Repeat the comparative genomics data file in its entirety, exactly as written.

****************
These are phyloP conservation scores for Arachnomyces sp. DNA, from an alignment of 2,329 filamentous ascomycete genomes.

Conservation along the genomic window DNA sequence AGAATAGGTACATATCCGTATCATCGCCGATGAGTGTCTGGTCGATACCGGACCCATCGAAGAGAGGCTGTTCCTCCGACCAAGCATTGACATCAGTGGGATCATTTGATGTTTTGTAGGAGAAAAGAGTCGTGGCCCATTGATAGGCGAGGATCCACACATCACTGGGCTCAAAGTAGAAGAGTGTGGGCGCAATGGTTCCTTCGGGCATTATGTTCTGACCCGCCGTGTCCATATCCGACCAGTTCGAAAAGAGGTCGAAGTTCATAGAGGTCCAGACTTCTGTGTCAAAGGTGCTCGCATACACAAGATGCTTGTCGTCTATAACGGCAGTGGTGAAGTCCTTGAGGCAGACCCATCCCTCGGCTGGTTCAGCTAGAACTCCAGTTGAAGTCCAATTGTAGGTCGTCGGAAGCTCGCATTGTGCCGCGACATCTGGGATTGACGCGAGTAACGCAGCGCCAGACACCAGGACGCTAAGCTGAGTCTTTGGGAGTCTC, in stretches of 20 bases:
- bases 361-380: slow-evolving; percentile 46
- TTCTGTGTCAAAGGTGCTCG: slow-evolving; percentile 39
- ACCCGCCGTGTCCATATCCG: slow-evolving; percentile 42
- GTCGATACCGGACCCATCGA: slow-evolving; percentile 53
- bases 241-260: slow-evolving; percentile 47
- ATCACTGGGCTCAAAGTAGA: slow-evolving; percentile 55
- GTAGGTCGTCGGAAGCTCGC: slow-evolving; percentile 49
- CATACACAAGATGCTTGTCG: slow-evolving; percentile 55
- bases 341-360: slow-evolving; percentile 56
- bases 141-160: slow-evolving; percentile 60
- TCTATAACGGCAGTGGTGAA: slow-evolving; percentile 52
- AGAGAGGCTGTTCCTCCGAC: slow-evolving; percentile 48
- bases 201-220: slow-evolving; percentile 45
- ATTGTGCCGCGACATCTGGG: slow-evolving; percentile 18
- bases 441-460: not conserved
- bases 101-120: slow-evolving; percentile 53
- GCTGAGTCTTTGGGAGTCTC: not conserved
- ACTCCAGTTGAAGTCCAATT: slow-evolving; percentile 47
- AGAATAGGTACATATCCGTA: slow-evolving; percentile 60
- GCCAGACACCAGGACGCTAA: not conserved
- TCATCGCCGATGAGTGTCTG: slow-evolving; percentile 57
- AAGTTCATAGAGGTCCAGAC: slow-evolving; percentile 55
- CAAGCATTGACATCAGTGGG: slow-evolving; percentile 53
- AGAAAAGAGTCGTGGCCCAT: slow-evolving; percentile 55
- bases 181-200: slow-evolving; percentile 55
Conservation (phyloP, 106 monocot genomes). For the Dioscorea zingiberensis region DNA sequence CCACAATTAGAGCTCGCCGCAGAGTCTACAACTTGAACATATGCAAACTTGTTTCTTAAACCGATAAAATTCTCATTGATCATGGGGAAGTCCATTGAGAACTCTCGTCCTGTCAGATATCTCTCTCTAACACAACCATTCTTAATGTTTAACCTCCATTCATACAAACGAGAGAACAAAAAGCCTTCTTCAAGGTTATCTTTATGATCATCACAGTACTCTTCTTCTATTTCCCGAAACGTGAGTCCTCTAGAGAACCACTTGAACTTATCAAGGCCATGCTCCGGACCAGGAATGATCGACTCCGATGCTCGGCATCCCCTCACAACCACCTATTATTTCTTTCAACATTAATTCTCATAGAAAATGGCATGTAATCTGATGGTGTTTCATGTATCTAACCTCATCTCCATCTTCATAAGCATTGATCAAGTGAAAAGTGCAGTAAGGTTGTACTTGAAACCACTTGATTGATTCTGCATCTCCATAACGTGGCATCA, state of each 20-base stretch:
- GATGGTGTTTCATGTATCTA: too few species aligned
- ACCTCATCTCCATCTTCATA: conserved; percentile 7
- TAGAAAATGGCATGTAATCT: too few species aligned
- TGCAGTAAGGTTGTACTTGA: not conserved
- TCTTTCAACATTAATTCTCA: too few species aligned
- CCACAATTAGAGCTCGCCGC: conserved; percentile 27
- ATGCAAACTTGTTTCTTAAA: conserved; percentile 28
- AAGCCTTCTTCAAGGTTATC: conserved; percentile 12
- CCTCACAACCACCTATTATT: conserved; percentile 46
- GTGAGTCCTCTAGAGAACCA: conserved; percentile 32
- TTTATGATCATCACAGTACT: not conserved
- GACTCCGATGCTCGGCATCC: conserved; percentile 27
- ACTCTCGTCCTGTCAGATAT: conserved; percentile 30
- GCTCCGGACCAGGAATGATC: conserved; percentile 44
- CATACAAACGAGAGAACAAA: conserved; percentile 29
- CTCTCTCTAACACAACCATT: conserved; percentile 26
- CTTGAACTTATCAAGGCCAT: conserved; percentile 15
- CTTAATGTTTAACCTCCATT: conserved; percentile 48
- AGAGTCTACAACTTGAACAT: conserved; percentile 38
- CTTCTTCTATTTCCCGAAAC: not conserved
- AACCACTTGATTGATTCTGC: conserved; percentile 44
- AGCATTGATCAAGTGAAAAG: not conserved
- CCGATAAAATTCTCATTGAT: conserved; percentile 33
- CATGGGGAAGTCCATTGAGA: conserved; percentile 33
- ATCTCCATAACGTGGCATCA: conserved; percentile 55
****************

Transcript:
These are phyloP conservation scores for Arachnomyces sp. DNA, from an alignment of 2,329 filamentous ascomycete genomes.

Conservation along the genomic window DNA sequence AGAATAGGTACATATCCGTATCATCGCCGATGAGTGTCTGGTCGATACCGGACCCATCGAAGAGAGGCTGTTCCTCCGACCAAGCATTGACATCAGTGGGATCATTTGATGTTTTGTAGGAGAAAAGAGTCGTGGCCCATTGATAGGCGAGGATCCACACATCACTGGGCTCAAAGTAGAAGAGTGTGGGCGCAATGGTTCCTTCGGGCATTATGTTCTGACCCGCCGTGTCCATATCCGACCAGTTCGAAAAGAGGTCGAAGTTCATAGAGGTCCAGACTTCTGTGTCAAAGGTGCTCGCATACACAAGATGCTTGTCGTCTATAACGGCAGTGGTGAAGTCCTTGAGGCAGACCCATCCCTCGGCTGGTTCAGCTAGAACTCCAGTTGAAGTCCAATTGTAGGTCGTCGGAAGCTCGCATTGTGCCGCGACATCTGGGATTGACGCGAGTAACGCAGCGCCAGACACCAGGACGCTAAGCTGAGTCTTTGGGAGTCTC, in stretches of 20 bases:
- bases 361-380: slow-evolving; percentile 46
- TTCTGTGTCAAAGGTGCTCG: slow-evolving; percentile 39
- ACCCGCCGTGTCCATATCCG: slow-evolving; percentile 42
- GTCGATACCGGACCCATCGA: slow-evolving; percentile 53
- bases 241-260: slow-evolving; percentile 47
- ATCACTGGGCTCAAAGTAGA: slow-evolving; percentile 55
- GTAGGTCGTCGGAAGCTCGC: slow-evolving; percentile 49
- CATACACAAGATGCTTGTCG: slow-evolving; percentile 55
- bases 341-360: slow-evolving; percentile 56
- bases 141-160: slow-evolving; percentile 60
- TCTATAACGGCAGTGGTGAA: slow-evolving; percentile 52
- AGAGAGGCTGTTCCTCCGAC: slow-evolving; percentile 48
- bases 201-220: slow-evolving; percentile 45
- ATTGTGCCGCGACATCTGGG: slow-evolving; percentile 18
- bases 441-460: not conserved
- bases 101-120: slow-evolving; percentile 53
- GCTGAGTCTTTGGGAGTCTC: not conserved
- ACTCCAGTTGAAGTCCAATT: slow-evolving; percentile 47
- AGAATAGGTACATATCCGTA: slow-evolving; percentile 60
- GCCAGACACCAGGACGCTAA: not conserved
- TCATCGCCGATGAGTGTCTG: slow-evolving; percentile 57
- AAGTTCATAGAGGTCCAGAC: slow-evolving; percentile 55
- CAAGCATTGACATCAGTGGG: slow-evolving; percentile 53
- AGAAAAGAGTCGTGGCCCAT: slow-evolving; percentile 55
- bases 181-200: slow-evolving; percentile 55
Conservation (phyloP, 106 monocot genomes). For the Dioscorea zingiberensis region DNA sequence CCACAATTAGAGCTCGCCGCAGAGTCTACAACTTGAACATATGCAAACTTGTTTCTTAAACCGATAAAATTCTCATTGATCATGGGGAAGTCCATTGAGAACTCTCGTCCTGTCAGATATCTCTCTCTAACACAACCATTCTTAATGTTTAACCTCCATTCATACAAACGAGAGAACAAAAAGCCTTCTTCAAGGTTATCTTTATGATCATCACAGTACTCTTCTTCTATTTCCCGAAACGTGAGTCCTCTAGAGAACCACTTGAACTTATCAAGGCCATGCTCCGGACCAGGAATGATCGACTCCGATGCTCGGCATCCCCTCACAACCACCTATTATTTCTTTCAACATTAATTCTCATAGAAAATGGCATGTAATCTGATGGTGTTTCATGTATCTAACCTCATCTCCATCTTCATAAGCATTGATCAAGTGAAAAGTGCAGTAAGGTTGTACTTGAAACCACTTGATTGATTCTGCATCTCCATAACGTGGCATCA, state of each 20-base stretch:
- GATGGTGTTTCATGTATCTA: too few species aligned
- ACCTCATCTCCATCTTCATA: conserved; percentile 7
- TAGAAAATGGCATGTAATCT: too few species aligned
- TGCAGTAAGGTTGTACTTGA: not conserved
- TCTTTCAACATTAATTCTCA: too few species aligned
- CCACAATTAGAGCTCGCCGC: conserved; percentile 27
- ATGCAAACTTGTTTCTTAAA: conserved; percentile 28
- AAGCCTTCTTCAAGGTTATC: conserved; percentile 12
- CCTCACAACCACCTATTATT: conserved; percentile 46
- GTGAGTCCTCTAGAGAACCA: conserved; percentile 32
- TTTATGATCATCACAGTACT: not conserved
- GACTCCGATGCTCGGCATCC: conserved; percentile 27
- ACTCTCGTCCTGTCAGATAT: conserved; percentile 30
- GCTCCGGACCAGGAATGATC: conserved; percentile 44
- CATACAAACGAGAGAACAAA: conserved; percentile 29
- CTCTCTCTAACACAACCATT: conserved; percentile 26
- CTTGAACTTATCAAGGCCAT: conserved; percentile 15
- CTTAATGTTTAACCTCCATT: conserved; percentile 48
- AGAGTCTACAACTTGAACAT: conserved; percentile 38
- CTTCTTCTATTTCCCGAAAC: not conserved
- AACCACTTGATTGATTCTGC: conserved; percentile 44
- AGCATTGATCAAGTGAAAAG: not conserved
- CCGATAAAATTCTCATTGAT: conserved; percentile 33
- CATGGGGAAGTCCATTGAGA: conserved; percentile 33
- ATCTCCATAACGTGGCATCA: conserved; percentile 55